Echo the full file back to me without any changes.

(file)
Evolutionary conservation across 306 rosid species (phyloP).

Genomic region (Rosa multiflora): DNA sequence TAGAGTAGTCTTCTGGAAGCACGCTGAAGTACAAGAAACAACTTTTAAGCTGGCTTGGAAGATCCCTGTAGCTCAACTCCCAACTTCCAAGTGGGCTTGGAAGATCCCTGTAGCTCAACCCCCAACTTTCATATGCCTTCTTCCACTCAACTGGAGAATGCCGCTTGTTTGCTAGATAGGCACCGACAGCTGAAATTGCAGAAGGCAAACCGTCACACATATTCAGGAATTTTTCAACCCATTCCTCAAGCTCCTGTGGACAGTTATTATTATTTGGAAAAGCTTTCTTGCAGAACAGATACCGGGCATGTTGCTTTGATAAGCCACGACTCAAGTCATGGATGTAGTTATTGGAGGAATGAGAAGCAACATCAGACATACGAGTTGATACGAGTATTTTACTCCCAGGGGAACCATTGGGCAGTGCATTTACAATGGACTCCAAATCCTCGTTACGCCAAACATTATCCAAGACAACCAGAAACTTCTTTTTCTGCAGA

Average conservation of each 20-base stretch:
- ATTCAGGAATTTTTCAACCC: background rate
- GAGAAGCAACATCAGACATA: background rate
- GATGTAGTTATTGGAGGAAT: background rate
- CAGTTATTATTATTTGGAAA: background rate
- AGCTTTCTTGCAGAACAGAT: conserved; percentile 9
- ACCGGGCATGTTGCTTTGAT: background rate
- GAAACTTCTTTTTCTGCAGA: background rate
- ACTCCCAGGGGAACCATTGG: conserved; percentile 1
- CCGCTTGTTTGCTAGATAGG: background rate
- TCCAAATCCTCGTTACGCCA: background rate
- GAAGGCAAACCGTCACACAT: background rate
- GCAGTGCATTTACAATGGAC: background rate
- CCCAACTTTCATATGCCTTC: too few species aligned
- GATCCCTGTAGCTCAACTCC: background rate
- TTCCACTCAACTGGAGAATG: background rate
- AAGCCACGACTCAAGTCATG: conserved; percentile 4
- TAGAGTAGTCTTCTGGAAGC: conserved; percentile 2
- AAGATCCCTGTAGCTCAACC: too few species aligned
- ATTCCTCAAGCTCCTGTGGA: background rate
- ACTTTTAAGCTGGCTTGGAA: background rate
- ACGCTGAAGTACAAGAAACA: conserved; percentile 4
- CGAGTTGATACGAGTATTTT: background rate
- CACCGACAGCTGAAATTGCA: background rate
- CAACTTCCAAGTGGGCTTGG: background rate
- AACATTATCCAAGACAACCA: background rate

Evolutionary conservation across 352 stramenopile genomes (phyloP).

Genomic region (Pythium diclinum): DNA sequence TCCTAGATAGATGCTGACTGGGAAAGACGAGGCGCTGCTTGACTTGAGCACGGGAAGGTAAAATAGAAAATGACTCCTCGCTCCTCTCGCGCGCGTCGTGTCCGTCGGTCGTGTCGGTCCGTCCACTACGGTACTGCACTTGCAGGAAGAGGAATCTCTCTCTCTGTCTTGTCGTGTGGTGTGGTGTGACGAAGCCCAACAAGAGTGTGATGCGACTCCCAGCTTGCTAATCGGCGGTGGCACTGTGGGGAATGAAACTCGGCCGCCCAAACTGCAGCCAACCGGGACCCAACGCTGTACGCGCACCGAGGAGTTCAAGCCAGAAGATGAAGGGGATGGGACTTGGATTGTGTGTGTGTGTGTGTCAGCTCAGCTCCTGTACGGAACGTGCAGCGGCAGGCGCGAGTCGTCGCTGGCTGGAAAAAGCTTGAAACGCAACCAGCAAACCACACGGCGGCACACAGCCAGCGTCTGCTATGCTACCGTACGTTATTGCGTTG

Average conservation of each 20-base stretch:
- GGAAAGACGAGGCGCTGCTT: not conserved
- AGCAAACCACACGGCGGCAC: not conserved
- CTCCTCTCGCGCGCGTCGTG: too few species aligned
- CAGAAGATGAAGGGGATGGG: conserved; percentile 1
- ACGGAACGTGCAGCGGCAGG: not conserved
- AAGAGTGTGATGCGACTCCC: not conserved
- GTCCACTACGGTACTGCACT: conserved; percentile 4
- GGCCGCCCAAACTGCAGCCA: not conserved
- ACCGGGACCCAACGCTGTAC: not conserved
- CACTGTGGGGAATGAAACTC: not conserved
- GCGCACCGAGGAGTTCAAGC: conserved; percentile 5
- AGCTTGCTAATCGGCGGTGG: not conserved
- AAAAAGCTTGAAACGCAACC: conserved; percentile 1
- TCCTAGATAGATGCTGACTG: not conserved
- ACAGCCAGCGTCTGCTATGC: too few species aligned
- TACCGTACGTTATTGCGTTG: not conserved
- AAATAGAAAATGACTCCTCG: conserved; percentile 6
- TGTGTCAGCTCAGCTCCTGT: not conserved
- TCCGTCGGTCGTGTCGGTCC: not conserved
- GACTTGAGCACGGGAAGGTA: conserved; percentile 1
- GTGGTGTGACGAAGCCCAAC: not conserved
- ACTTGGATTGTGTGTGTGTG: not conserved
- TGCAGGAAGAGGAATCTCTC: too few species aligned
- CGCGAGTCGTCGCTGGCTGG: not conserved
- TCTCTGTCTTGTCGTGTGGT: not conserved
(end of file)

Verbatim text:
Evolutionary conservation across 306 rosid species (phyloP).

Genomic region (Rosa multiflora): DNA sequence TAGAGTAGTCTTCTGGAAGCACGCTGAAGTACAAGAAACAACTTTTAAGCTGGCTTGGAAGATCCCTGTAGCTCAACTCCCAACTTCCAAGTGGGCTTGGAAGATCCCTGTAGCTCAACCCCCAACTTTCATATGCCTTCTTCCACTCAACTGGAGAATGCCGCTTGTTTGCTAGATAGGCACCGACAGCTGAAATTGCAGAAGGCAAACCGTCACACATATTCAGGAATTTTTCAACCCATTCCTCAAGCTCCTGTGGACAGTTATTATTATTTGGAAAAGCTTTCTTGCAGAACAGATACCGGGCATGTTGCTTTGATAAGCCACGACTCAAGTCATGGATGTAGTTATTGGAGGAATGAGAAGCAACATCAGACATACGAGTTGATACGAGTATTTTACTCCCAGGGGAACCATTGGGCAGTGCATTTACAATGGACTCCAAATCCTCGTTACGCCAAACATTATCCAAGACAACCAGAAACTTCTTTTTCTGCAGA

Average conservation of each 20-base stretch:
- ATTCAGGAATTTTTCAACCC: background rate
- GAGAAGCAACATCAGACATA: background rate
- GATGTAGTTATTGGAGGAAT: background rate
- CAGTTATTATTATTTGGAAA: background rate
- AGCTTTCTTGCAGAACAGAT: conserved; percentile 9
- ACCGGGCATGTTGCTTTGAT: background rate
- GAAACTTCTTTTTCTGCAGA: background rate
- ACTCCCAGGGGAACCATTGG: conserved; percentile 1
- CCGCTTGTTTGCTAGATAGG: background rate
- TCCAAATCCTCGTTACGCCA: background rate
- GAAGGCAAACCGTCACACAT: background rate
- GCAGTGCATTTACAATGGAC: background rate
- CCCAACTTTCATATGCCTTC: too few species aligned
- GATCCCTGTAGCTCAACTCC: background rate
- TTCCACTCAACTGGAGAATG: background rate
- AAGCCACGACTCAAGTCATG: conserved; percentile 4
- TAGAGTAGTCTTCTGGAAGC: conserved; percentile 2
- AAGATCCCTGTAGCTCAACC: too few species aligned
- ATTCCTCAAGCTCCTGTGGA: background rate
- ACTTTTAAGCTGGCTTGGAA: background rate
- ACGCTGAAGTACAAGAAACA: conserved; percentile 4
- CGAGTTGATACGAGTATTTT: background rate
- CACCGACAGCTGAAATTGCA: background rate
- CAACTTCCAAGTGGGCTTGG: background rate
- AACATTATCCAAGACAACCA: background rate

Evolutionary conservation across 352 stramenopile genomes (phyloP).

Genomic region (Pythium diclinum): DNA sequence TCCTAGATAGATGCTGACTGGGAAAGACGAGGCGCTGCTTGACTTGAGCACGGGAAGGTAAAATAGAAAATGACTCCTCGCTCCTCTCGCGCGCGTCGTGTCCGTCGGTCGTGTCGGTCCGTCCACTACGGTACTGCACTTGCAGGAAGAGGAATCTCTCTCTCTGTCTTGTCGTGTGGTGTGGTGTGACGAAGCCCAACAAGAGTGTGATGCGACTCCCAGCTTGCTAATCGGCGGTGGCACTGTGGGGAATGAAACTCGGCCGCCCAAACTGCAGCCAACCGGGACCCAACGCTGTACGCGCACCGAGGAGTTCAAGCCAGAAGATGAAGGGGATGGGACTTGGATTGTGTGTGTGTGTGTGTCAGCTCAGCTCCTGTACGGAACGTGCAGCGGCAGGCGCGAGTCGTCGCTGGCTGGAAAAAGCTTGAAACGCAACCAGCAAACCACACGGCGGCACACAGCCAGCGTCTGCTATGCTACCGTACGTTATTGCGTTG

Average conservation of each 20-base stretch:
- GGAAAGACGAGGCGCTGCTT: not conserved
- AGCAAACCACACGGCGGCAC: not conserved
- CTCCTCTCGCGCGCGTCGTG: too few species aligned
- CAGAAGATGAAGGGGATGGG: conserved; percentile 1
- ACGGAACGTGCAGCGGCAGG: not conserved
- AAGAGTGTGATGCGACTCCC: not conserved
- GTCCACTACGGTACTGCACT: conserved; percentile 4
- GGCCGCCCAAACTGCAGCCA: not conserved
- ACCGGGACCCAACGCTGTAC: not conserved
- CACTGTGGGGAATGAAACTC: not conserved
- GCGCACCGAGGAGTTCAAGC: conserved; percentile 5
- AGCTTGCTAATCGGCGGTGG: not conserved
- AAAAAGCTTGAAACGCAACC: conserved; percentile 1
- TCCTAGATAGATGCTGACTG: not conserved
- ACAGCCAGCGTCTGCTATGC: too few species aligned
- TACCGTACGTTATTGCGTTG: not conserved
- AAATAGAAAATGACTCCTCG: conserved; percentile 6
- TGTGTCAGCTCAGCTCCTGT: not conserved
- TCCGTCGGTCGTGTCGGTCC: not conserved
- GACTTGAGCACGGGAAGGTA: conserved; percentile 1
- GTGGTGTGACGAAGCCCAAC: not conserved
- ACTTGGATTGTGTGTGTGTG: not conserved
- TGCAGGAAGAGGAATCTCTC: too few species aligned
- CGCGAGTCGTCGCTGGCTGG: not conserved
- TCTCTGTCTTGTCGTGTGGT: not conserved